News is he of all the others;

  Bold it were to die

With the blue-birds buccaneering

  On his British sky.

VII.

Dawn.

Not knowing when the dawn will come

  I open every door;

Or has it feathers like a bird,

  Or billows like a shore?

VIII.

A murmur in the trees to note,

  Not loud enough for wind;

A star not far enough to seek,

  Nor near enough to find;

A long, long yellow on the lawn,

  A hubbub as of feet;

Not audible, as ours to us,

  But dapperer, more sweet;

A hurrying home of little men

  To houses unperceived, —

All this, and more, if I should tell,

  Would never be believed.

Of robins in the trundle bed

  How many I espy

Whose nightgowns could not hide the wings,

  Although I heard them try!

But then I promised ne’er to tell;

  How could I break my word?

So go your way and I’ll go mine, —

  No fear you’ll miss the road.

IX.

Morning is the place for dew,

  Corn is made at noon,

After dinner light for flowers,

  Dukes for setting sun!

X.

To my quick ear the leaves conferred;

  The bushes they were bells;

I could not find a privacy

  From Nature’s sentinels.

In cave if I presumed to hide,

  The walls began to tell;

Creation seemed a mighty crack

  To make me visible.

XI.

A Rose.

A sepal, petal, and a thorn

  Upon a common summer’s morn,

A flash of dew, a bee or two,

A breeze

A caper in the trees, —

  And I’m a rose!

XII.

High from the earth I heard a bird;

  He trod upon the trees

As he esteemed them trifles,

  And then he spied a breeze,

And situated softly

  Upon a pile of wind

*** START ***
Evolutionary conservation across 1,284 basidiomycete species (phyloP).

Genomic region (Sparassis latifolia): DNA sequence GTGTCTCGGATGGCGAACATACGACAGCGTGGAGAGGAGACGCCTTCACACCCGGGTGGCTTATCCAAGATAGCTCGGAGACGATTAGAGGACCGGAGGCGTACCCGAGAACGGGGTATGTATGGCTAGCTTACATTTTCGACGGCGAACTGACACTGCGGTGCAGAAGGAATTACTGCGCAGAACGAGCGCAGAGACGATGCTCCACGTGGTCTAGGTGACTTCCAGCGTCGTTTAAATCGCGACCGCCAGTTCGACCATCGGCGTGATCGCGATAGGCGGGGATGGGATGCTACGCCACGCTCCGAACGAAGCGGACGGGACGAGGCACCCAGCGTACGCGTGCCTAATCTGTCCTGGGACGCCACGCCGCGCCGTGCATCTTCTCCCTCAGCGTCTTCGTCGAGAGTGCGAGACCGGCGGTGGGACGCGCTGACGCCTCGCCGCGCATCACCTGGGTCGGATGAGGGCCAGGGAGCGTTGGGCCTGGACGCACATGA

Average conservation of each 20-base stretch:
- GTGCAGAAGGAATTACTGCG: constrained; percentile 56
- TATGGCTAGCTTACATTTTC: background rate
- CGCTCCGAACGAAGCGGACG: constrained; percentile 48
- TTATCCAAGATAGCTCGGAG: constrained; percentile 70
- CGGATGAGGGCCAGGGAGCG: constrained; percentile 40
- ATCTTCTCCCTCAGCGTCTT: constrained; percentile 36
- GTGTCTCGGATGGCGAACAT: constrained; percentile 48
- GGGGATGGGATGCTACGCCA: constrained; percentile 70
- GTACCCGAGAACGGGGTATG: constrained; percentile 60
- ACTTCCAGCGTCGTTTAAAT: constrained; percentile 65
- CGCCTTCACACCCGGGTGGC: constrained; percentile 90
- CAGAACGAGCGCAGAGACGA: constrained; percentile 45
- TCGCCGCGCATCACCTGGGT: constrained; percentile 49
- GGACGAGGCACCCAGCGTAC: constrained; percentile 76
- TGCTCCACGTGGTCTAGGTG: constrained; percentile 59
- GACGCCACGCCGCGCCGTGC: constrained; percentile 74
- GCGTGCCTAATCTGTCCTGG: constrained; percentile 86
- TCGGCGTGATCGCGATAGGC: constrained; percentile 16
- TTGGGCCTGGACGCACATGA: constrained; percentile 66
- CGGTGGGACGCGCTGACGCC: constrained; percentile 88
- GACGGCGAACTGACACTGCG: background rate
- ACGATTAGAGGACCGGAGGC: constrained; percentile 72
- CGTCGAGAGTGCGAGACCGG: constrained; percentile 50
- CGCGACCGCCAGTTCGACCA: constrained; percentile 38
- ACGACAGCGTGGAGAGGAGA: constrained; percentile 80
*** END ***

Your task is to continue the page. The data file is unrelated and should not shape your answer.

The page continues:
Which in a perturbation

  Nature had left behind.

A joyous-going fellow

  I gathered from his talk,

Which both of benediction

  And badinage partook,

Without apparent burden,

  I learned, in leafy wood

He was the faithful father

  Of a dependent brood;

And this untoward transport

  His remedy for care, —

A contrast to our respites.

  How different we are!

XIII.

Cobwebs.

The spider as an artist

  Has never been employed

Though his surpassing merit

  Is freely certified

By every broom and Bridget

  Throughout a Christian land.

Neglected son of genius,

  I take thee by the hand.

XIV.

A Well.

What mystery pervades a well!

  The water lives so far,

Like neighbor from another world

  Residing in a jar.

The grass does not appear afraid;

  I often wonder he

Can stand so close and look so bold

  At what is dread to me.

Related somehow they may be, —

  The sedge stands next the sea,

Where he is floorless, yet of fear

  No evidence gives he.

But nature is a stranger yet;

  The ones that cite her most

Have never passed her haunted house,

  Nor simplified her ghost.

To pity those that know her not

  Is helped by the regret

That those who know her, know her less

  The nearer her they get.

XV.